Twelve-lead electrocardiography (ECG) showed a 2:1 atrioventricular (AV) block with slow ventricular rate. Intermittent complete AV block, and complete left bundle branch block (Figure 2). The patient submitted to muscular biopsy of the thigh muscle which showed the presence of ragged-red fibers (RRF) to Masson trichromic stain (Figure 3-4). CT-scan carried out at 16 years of evolution revealed signs of generalized cerebral and cerebellar atrophy and areas of hypointensity in basal ganglia (figure 5) and on CT-scan of the chest signs of dilated cardiomyopathy were observed (Figure 6) and also confirmed by cardiac ultrasonography tests which also showed a small right kidney (5.6 cm) and left kidney (8.2 cm)
Mitochondrial diseases have numerous phenotypic expression, and form an heterogeneous group of genetic diseases in which the production of energy fails, most patients with mitochondrial disorders are diagnosed by finding a respiratory chain enzyme defect or a mutation in the mitochondrial DNA, due to our lack of technological resources the diagnosis for this patient clinically is made. These mitochondrial disease are well known in childhood but can onset in adulthood and its may remains unrecognized9, although onset before age of 20 years is a general rule, this process has been reported in patients older than 20 years 10 11
Most of the combined clinical manifestation present in our patient had been reported previously such as:
Some laboratory investigations also revealed similar results to reported in the medical literature such as: abnormal creatine phosphate, lactate, serum phosphate, alkaline phosphate, aspartate aminotransferase, total protein and electrolytes, and increased CSF protein level due to oncocytic transformation of choroids plexus epithelial cells Delta-mtDNAs-related19 Anatomopathological examination of the muscle biopsy showed also similarities (ragged-red fibers). We agreed that same comments on radiographic tests, EKG and cardiac ultrasonography could be made. MRI is not performed because is was not available, but the characteristic finding in KSS are well known and consist in a combination of the high-signal foci in subcortical cerebral white matter and in the brain stem, globus pallidus or thalamus20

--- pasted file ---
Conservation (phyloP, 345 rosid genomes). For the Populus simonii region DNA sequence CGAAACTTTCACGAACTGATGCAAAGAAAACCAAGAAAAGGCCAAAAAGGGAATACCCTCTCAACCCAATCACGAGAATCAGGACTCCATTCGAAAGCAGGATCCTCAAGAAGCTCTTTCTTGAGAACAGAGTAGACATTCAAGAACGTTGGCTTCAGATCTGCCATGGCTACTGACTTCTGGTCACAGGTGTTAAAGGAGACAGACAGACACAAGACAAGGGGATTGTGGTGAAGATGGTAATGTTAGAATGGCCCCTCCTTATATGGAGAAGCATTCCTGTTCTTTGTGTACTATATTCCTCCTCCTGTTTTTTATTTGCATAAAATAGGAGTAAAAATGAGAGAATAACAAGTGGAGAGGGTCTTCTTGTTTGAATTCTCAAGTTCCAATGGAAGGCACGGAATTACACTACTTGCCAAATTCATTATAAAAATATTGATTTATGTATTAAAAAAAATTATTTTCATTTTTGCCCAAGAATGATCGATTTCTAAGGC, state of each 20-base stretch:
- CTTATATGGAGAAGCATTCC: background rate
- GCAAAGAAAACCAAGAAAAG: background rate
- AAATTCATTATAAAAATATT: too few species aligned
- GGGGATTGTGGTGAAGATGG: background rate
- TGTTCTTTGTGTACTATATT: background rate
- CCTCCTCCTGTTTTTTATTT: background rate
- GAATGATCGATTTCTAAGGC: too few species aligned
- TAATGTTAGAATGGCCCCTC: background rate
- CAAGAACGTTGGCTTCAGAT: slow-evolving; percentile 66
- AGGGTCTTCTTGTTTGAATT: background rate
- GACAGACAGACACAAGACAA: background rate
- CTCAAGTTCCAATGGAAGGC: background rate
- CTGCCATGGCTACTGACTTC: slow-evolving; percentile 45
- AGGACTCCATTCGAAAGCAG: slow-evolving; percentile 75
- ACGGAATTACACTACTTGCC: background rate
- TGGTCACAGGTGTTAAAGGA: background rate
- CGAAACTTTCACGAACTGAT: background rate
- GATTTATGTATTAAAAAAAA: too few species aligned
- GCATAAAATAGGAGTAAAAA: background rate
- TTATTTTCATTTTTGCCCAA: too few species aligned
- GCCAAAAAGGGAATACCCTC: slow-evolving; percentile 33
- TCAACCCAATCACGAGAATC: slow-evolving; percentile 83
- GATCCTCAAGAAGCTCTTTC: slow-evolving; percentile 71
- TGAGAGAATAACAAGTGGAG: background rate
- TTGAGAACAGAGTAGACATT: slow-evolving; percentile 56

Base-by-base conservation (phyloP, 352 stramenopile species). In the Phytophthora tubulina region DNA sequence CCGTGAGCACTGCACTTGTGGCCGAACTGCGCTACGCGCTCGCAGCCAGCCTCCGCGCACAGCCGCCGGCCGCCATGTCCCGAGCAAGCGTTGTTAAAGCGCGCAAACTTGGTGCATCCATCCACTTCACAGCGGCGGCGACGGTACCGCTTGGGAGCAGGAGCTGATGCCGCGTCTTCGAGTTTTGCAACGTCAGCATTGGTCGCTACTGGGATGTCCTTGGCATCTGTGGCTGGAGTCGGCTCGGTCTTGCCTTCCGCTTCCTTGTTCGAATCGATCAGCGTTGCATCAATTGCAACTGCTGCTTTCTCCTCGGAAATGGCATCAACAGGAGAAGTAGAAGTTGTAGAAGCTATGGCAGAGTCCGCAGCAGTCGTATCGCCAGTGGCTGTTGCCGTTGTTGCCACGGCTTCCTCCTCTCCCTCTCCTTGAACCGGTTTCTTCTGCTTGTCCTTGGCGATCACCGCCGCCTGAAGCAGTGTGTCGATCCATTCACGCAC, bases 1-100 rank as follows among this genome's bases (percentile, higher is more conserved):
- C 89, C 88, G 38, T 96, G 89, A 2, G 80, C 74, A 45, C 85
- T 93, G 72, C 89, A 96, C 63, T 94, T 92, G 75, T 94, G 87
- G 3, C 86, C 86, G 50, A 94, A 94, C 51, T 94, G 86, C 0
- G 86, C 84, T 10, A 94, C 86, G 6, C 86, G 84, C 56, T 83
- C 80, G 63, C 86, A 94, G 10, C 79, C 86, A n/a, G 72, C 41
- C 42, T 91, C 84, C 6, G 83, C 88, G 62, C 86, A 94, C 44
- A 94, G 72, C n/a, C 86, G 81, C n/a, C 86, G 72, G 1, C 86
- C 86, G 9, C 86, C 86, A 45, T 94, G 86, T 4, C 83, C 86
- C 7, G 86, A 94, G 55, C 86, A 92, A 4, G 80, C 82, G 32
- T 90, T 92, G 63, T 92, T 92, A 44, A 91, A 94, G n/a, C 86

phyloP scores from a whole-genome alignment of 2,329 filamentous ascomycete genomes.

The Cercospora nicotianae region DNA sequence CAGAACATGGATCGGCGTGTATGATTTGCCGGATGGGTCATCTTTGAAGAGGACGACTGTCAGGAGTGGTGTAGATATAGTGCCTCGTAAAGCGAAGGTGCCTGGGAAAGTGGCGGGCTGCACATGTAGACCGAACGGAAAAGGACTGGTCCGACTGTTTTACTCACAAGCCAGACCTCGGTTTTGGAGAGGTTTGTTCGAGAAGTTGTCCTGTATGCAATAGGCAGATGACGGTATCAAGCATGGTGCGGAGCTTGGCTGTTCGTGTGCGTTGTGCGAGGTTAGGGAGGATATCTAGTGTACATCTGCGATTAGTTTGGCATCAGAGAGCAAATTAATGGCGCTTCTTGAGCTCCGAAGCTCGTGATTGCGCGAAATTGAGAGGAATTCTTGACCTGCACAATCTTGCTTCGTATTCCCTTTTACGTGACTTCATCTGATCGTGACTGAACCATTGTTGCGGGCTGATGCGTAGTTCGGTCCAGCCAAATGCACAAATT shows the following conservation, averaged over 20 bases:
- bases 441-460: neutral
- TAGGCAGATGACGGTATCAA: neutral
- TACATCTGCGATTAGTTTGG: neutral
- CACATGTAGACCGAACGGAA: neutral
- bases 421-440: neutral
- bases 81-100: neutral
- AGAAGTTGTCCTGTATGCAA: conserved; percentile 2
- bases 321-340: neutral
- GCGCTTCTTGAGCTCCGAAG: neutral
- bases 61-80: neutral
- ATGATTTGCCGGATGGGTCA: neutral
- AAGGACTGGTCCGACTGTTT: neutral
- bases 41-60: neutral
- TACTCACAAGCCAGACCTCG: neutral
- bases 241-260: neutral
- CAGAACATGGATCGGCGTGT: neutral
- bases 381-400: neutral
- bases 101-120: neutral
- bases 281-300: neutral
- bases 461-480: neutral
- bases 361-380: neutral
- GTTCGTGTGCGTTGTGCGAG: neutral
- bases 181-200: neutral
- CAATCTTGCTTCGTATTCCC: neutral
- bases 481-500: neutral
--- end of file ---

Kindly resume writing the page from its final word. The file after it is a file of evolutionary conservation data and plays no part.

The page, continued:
Hypoparathyroidism and an associated renal tubular dysfunction has been recently described21 Our patient presented normal serum dosage of phosphorus and the serum level for calcium was always decreased, so that the diagnosis of paratyroid disorder was, in spite of absents of episodes of carpopedal spasms and other signs, therefore considered. Have been reported other uncommon associations such as: focal and generalized dystonia with deletion of 5.9 kb from mtDNA 22, Toni-Debre-Fanconi syndrome with focal deficiency of cytochrome-c-oxidase23 .and acquired primary adrenocortical failure24 In our patient the classic clinical picture of KSS is associated with some endocrinopathies: diabetes mellitus, hypothyroidism, probable hypoparathyroidism and well documented adrenocortical failure. To the best of our knowledge, this is the first report on this type of association, suggesting “KSS plus”.
We are extremely grateful to Lourdes Valdes Perez for her invaluable collaboration.